Under the same conditions, it would be incomparably more difficult to beat Kroogi, especially since the Vietnamese air defenses, unlike their Arab counterparts, did not neglect disguise or relocation. The additional advantage of Kruga-M over the S-75M2 at that time was the presence of TOV, but it didn’t have significant significance for Linebacker - for the entire time of the operation it was only 20 hours of good weather, and the B-52 was generally bombed only at night. By the way, it was on the S-75 that the television sight was delivered much later than on other complexes: only in the second half of the 1970s on the S-75M3K and S-75M4 modifications. Prior to this, the export CA-75M supplied to the DRV since 1969 used the so-called doghouse - a small cabin located above the horizontal scanning antenna SNP-75. There were two operators with simple optics in it, who turned the station in the direction of the target without turning on the radio emission and theoretically could accompany the target in angular coordinates. However, due to the low tracking accuracy, short detection range, and other reasons, the doghouse was practically not used for its intended purpose. Not to mention the fact that in the summer the temperature in the booth reached 80 ° C, so even hardy Vietnamese could not stay in it for a long time.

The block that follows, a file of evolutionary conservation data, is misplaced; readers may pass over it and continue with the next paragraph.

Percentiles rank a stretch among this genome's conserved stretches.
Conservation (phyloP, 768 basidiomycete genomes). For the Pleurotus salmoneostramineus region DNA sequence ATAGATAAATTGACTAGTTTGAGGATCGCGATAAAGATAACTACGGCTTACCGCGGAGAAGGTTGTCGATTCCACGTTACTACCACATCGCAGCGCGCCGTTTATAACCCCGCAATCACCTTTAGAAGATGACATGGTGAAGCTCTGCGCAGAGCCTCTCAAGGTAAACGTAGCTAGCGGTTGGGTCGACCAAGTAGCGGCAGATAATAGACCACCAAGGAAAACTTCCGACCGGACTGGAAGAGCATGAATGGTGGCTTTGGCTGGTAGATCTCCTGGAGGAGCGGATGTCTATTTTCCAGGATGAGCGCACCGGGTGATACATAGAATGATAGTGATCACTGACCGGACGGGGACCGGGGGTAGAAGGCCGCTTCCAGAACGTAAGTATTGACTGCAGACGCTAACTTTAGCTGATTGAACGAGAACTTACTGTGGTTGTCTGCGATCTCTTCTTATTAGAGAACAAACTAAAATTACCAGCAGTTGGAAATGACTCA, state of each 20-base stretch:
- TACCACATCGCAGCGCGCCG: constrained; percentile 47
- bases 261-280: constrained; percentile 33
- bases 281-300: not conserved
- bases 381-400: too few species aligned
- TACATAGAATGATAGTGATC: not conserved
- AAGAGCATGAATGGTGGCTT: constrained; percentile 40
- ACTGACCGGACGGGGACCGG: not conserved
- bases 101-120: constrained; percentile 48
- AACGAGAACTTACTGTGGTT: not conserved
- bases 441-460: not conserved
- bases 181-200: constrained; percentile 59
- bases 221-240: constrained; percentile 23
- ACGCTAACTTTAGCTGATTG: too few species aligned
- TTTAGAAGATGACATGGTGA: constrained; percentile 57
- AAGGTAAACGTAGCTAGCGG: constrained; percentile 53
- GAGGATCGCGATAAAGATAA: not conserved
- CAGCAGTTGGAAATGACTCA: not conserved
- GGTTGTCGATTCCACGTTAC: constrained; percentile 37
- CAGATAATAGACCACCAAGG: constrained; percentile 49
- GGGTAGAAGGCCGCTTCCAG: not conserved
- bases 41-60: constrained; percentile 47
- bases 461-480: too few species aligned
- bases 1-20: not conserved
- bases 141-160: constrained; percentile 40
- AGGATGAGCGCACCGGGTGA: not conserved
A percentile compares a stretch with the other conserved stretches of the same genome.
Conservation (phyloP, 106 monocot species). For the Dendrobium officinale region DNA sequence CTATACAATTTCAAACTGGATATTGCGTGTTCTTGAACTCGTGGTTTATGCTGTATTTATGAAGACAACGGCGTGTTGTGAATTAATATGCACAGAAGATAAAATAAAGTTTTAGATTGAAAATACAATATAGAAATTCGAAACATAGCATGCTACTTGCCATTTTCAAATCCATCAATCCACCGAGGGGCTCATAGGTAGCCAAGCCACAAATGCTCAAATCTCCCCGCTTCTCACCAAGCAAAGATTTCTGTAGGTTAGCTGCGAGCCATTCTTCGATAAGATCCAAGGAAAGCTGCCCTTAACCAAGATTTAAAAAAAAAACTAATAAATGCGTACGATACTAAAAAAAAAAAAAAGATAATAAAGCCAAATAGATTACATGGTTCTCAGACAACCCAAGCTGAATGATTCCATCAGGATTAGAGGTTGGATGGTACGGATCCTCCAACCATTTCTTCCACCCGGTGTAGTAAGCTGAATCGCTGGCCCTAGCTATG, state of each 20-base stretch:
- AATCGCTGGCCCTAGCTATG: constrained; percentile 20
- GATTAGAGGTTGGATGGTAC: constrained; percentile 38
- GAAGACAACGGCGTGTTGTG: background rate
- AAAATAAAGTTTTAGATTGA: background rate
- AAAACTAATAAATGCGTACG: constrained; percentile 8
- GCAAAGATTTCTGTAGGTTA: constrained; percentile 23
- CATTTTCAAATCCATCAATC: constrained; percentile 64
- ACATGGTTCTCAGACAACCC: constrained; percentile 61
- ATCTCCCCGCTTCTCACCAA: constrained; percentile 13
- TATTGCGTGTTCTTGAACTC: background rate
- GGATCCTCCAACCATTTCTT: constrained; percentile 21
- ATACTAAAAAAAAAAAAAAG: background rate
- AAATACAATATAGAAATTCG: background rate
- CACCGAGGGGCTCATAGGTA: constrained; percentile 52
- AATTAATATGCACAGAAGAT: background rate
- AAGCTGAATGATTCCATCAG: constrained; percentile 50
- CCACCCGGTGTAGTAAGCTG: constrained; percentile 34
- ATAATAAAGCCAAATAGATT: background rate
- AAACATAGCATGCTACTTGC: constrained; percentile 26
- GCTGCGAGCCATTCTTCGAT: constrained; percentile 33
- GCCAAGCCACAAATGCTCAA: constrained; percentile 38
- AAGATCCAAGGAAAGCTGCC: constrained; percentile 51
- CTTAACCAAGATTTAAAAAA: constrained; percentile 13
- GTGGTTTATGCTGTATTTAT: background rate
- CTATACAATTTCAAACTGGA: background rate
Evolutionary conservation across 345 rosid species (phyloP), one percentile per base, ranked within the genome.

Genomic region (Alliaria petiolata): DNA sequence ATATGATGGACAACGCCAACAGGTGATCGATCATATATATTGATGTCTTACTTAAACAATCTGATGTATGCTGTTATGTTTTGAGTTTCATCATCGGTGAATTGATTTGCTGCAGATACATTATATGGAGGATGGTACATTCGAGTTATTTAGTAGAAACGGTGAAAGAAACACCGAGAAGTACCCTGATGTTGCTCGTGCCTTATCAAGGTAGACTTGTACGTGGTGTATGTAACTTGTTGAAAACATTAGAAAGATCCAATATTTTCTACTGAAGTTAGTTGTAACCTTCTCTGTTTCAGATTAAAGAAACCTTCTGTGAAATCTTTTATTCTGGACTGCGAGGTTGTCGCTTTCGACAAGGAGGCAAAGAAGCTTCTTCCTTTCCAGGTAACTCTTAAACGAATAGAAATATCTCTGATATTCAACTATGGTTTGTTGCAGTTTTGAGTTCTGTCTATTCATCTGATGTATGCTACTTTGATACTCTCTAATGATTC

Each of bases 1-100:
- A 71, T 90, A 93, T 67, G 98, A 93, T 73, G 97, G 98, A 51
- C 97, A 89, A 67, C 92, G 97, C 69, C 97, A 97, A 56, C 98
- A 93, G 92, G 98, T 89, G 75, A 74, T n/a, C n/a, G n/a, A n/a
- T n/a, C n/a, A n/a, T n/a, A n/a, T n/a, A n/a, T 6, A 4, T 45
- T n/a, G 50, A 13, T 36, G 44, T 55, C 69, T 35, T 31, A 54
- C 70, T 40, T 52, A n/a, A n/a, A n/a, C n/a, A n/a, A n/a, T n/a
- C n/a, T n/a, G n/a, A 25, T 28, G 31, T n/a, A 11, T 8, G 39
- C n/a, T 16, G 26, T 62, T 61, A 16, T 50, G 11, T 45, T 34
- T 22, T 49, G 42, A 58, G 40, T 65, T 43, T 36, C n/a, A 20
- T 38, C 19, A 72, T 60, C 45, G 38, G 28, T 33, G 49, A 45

Nevertheless, the presence of TOV and interference-free operation modes of the station potentially increased the number of downed American tactical, carrier-based and strategic aircraft. Combined with the factor of new weapons, all these advantages could significantly increase the losses for the Americans and make it difficult for them to carry out the operation. It is unlikely that it would be torn off, only the Soviet air defense system was capable of that in those years. But in any case, the Vietnamese would say thank you very much for Kroogi.
It is difficult to say how the Krug-A air defense system would have shown themselves during the war of attrition 1969-1970. in the Middle East. Of course, the conditions there were somewhat different from the Vietnamese. Rainy weather is limited to 3-4 winter months, military operations in the air were conducted almost exclusively during the day, and the level of interference, according to Soviet advisers, was lower than in Vietnam - from low to medium intensity. At the same time, Israeli aviation very actively used small and extremely small heights, missile defense maneuvers, the latter being somewhat different from the actions of demonstration groups used in Vietnam. I think that the Krug-A divisions in those conditions would have suffered less losses than the S-75, but they would not have achieved much success either.